For the ninth time in the last 11 seasons, DeMatha and Good Counsel will meet in Saturday’s Washington Catholic Athletic Conference football championship. The matchup has become a November staple of sorts, with the two teams having combined to win the last 11 conference titles.
But just two months ago, it appeared the book may have already closed on writing another championship chapter in this storied rivalry. Defending champ DeMatha had stumbled to a 1-2 start against a tough out-of-state slate, while Good Counsel, devoid of its usual stable of high-profile Football Bowl Subdivision I recruits, was shut out in what Falcons Coach Bob Milloy deemed an “embarassing” 20-0 loss to Gilman.
Since then, both teams have returned to their usual course, culminating with Saturday’s much-anticipated contest between No. 1 Good Counsel (10-1) and No. 7 Dematha (7-3) at Byrd Stadium in College Park.
“We work hard and we have a saying that other teams aren’t built like us,” DeMatha junior defender Shane Simmons said. “We push ourselves and keep going when other teams might break down.”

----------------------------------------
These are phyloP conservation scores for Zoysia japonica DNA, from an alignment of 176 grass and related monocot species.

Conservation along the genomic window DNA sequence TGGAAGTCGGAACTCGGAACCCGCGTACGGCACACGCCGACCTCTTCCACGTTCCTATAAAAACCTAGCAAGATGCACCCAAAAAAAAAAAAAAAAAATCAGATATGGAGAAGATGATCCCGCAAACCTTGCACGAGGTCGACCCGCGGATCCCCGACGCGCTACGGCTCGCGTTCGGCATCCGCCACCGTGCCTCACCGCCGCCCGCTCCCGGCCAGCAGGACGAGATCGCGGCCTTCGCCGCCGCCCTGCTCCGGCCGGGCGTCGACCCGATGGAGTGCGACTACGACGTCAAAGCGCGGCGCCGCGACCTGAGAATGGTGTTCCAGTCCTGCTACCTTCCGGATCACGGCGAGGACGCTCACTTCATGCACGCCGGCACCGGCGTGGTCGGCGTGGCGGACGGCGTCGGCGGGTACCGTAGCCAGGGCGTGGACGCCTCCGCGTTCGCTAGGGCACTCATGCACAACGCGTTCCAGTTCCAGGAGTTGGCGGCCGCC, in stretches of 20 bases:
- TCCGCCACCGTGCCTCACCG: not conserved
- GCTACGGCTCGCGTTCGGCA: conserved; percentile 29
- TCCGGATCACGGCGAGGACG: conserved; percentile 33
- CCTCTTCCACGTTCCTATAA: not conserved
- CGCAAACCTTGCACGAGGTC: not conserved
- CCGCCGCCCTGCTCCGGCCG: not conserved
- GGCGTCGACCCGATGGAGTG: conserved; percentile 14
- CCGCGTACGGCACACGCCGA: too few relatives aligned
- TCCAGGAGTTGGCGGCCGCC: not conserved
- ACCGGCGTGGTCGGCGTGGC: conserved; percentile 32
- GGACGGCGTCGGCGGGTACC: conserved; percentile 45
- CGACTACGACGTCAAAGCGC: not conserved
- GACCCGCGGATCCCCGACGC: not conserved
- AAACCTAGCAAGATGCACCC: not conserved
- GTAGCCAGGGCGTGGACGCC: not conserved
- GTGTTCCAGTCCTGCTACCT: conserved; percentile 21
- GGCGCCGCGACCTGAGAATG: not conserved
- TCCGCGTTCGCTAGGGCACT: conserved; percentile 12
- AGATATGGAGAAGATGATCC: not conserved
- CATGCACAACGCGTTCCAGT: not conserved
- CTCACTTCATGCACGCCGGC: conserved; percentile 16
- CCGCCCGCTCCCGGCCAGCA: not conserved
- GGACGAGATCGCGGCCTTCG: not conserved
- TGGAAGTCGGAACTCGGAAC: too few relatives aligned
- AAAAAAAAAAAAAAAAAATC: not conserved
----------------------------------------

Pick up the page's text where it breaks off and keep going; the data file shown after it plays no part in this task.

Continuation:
“This year I think changed a lot of people’s view of us, because it looked like things might go downhill after last season,” Good Counsel defensive lineman Darius Fullwood said of the Falcons’ turnaround from their 6-5 mark in 2013. “We won a lot of tough games and really grew as a team. It’s always a classic game when we play DeMatha, and we’re glad to be back in this position.”
This year’s outcome is likely to be determined by which team is most durable in the trenches. DeMatha’s run game is powered by capable playmakers in Lorenzo Harrison and Anthony McFarland and sizable linemen like Terrance Davis, making for an average of just under 197 rushing yards per game.
But the Falcons defense has been hard to crack. Led by Fullwood and linebacker Keandre Jones, running backs have struggled to find space between the tackles. In last week’s semifinal win against McNamara, the Falcons accumulated six sacks and two turnovers, plays that Fullwood believes he and his teammates must continue to create if they are to win their fifth title in the last six years.
“It’ll come down to whoever capitalizes off the mistakes of the other team,” the Virginia Tech commit said. “We may bend but we can’t break against them.”